Robert Doherty. Story by Andre Bormanis. Directed by David Livingston.

      A key component in Seven's brain begins shutting down, and the result is a
      sincere and well-acted terminal illness allegory. Yes, Seven's Quest For
      Humanity is pretty much a Voyager cliche by this point, but there's a good
      reason the writers keep going back to it, which is that these stories are
      relatable to real life. The performances are good -- particularly a
      notably understated turn by Manu Intiraymi as Icheb -- and so is the
      dialog, including a scene where Seven and Icheb discuss dependence vs.
      independence, and another where Seven and Torres discuss the possibility
      of an afterlife. The encounter with Hard-Headed Aliens and the resulting
      chase through the junkyard is yet another gratuitous Voyager Action
      Insert, but so it goes.

      Rating: ***


      "Drive" -- Airdate: 10/18/2000. Written by Michael Taylor. Directed by
      Winrich Kolbe.

      It's the first in what would be a season-long family arc for Torres and
      Paris, one that I personally found quite gratifying. After years of
      virtually ignoring the relationship, the writers decide to finally tackle
      this couple head-on and put them at the most crucial juncture of their
      relationship to date. The result is a marriage that would be aptly
      revisited several times later in the season. Larger consequences aside,
      "Drive" is almost too by-the-numbers, with a thin and predictable subplot
      about the attempted sabotage of a peacekeeping racing event. Harry Kim
      figures into this subplot in a way that only reinforces how much of a
      gullible goof he is, as if the writers are underlining his chumpiness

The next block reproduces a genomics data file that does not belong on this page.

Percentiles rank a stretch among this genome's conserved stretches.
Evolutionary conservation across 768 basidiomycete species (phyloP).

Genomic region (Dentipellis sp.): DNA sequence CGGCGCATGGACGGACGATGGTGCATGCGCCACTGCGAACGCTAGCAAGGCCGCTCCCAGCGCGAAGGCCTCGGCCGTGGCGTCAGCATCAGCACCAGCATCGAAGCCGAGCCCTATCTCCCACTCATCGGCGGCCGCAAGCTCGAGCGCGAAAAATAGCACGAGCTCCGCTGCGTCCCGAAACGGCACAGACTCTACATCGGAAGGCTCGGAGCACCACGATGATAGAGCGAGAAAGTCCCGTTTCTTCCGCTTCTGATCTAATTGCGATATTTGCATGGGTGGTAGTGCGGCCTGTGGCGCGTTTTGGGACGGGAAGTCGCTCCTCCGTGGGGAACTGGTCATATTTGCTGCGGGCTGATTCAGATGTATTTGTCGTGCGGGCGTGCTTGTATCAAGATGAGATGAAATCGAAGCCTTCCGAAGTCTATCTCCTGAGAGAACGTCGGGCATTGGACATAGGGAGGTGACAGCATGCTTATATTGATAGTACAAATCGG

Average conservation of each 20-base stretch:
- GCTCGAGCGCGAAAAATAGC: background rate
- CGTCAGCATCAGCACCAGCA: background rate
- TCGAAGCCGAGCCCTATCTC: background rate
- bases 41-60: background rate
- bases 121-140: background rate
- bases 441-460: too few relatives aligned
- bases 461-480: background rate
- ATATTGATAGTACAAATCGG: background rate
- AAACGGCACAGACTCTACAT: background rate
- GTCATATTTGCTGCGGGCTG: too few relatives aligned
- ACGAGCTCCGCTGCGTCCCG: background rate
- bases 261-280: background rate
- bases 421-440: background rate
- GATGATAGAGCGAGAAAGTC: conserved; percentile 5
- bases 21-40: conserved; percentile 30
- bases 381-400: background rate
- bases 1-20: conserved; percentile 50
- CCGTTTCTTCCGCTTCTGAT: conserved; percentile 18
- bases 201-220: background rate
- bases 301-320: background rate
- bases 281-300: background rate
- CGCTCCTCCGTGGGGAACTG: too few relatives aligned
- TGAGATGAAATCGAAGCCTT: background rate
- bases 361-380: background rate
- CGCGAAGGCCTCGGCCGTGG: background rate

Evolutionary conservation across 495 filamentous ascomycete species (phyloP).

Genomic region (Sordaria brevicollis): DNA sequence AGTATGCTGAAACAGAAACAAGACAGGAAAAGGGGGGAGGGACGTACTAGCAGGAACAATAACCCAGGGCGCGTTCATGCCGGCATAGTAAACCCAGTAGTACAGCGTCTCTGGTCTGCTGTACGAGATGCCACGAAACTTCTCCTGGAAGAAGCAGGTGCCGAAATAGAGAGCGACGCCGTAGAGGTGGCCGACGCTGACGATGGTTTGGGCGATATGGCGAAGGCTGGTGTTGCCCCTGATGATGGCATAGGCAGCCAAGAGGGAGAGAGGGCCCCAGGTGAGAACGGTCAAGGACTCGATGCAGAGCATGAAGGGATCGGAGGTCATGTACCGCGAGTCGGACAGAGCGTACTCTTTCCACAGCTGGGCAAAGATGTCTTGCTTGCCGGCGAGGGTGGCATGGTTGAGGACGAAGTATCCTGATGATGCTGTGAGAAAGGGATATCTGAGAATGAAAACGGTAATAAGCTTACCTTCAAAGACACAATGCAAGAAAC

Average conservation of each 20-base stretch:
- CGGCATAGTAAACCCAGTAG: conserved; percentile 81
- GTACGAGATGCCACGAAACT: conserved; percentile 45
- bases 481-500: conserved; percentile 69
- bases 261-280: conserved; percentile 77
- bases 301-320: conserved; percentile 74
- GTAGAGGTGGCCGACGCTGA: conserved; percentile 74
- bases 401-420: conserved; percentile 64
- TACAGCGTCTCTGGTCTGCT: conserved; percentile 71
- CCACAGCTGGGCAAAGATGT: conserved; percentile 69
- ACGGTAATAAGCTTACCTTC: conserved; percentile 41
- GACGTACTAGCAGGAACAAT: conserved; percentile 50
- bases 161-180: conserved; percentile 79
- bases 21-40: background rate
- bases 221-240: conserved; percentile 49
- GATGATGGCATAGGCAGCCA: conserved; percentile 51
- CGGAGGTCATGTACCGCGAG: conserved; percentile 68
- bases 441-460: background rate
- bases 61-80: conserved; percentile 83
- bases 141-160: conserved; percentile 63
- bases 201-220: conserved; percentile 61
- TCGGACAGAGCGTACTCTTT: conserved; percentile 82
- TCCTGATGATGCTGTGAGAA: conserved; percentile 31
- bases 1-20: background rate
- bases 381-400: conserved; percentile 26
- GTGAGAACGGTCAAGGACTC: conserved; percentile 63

intentionally.

      Rating: **1/2


      "Repression" -- Airdate: 10/25/2000. Teleplay by Mark Haskell Smith. Story
      by Kenneth Biller. Directed by Winrich Kolbe.

      In one of the most woefully contrived and pointless plot exercises in
      recent memory, Tuvok becomes the instrument of a Maquis mutiny
      orchestrated from the *Alpha Quadrant*, for crying out loud. It begins as
      a halfway plausible Tuvokian investigation, but then quickly degenerates
      into a ridiculous mess that wants to pretend the writers actually care
      about the Maquis storyline, long ago abandoned. Teero, the Bajoran guy
      pulling the strings from afar, has absolutely no useful or believable
      motive to instigate a mutiny on Voyager. None. The fact that Tuvok could
      be mind programmed seven years earlier to be Teero's unwitting pawn is way
      beyond implausible. The Vulcan mind meld is used here in spectacularly
      absurd ways, to essentially reprogram former-Maquis crew members to "help
      them remember" where their loyalties lie. Do I even have to mention that
      all of this is resolved in the magically inane final five minutes with
      absolutely zero consequences whatsoever? Ugh.

      Rating: *1/2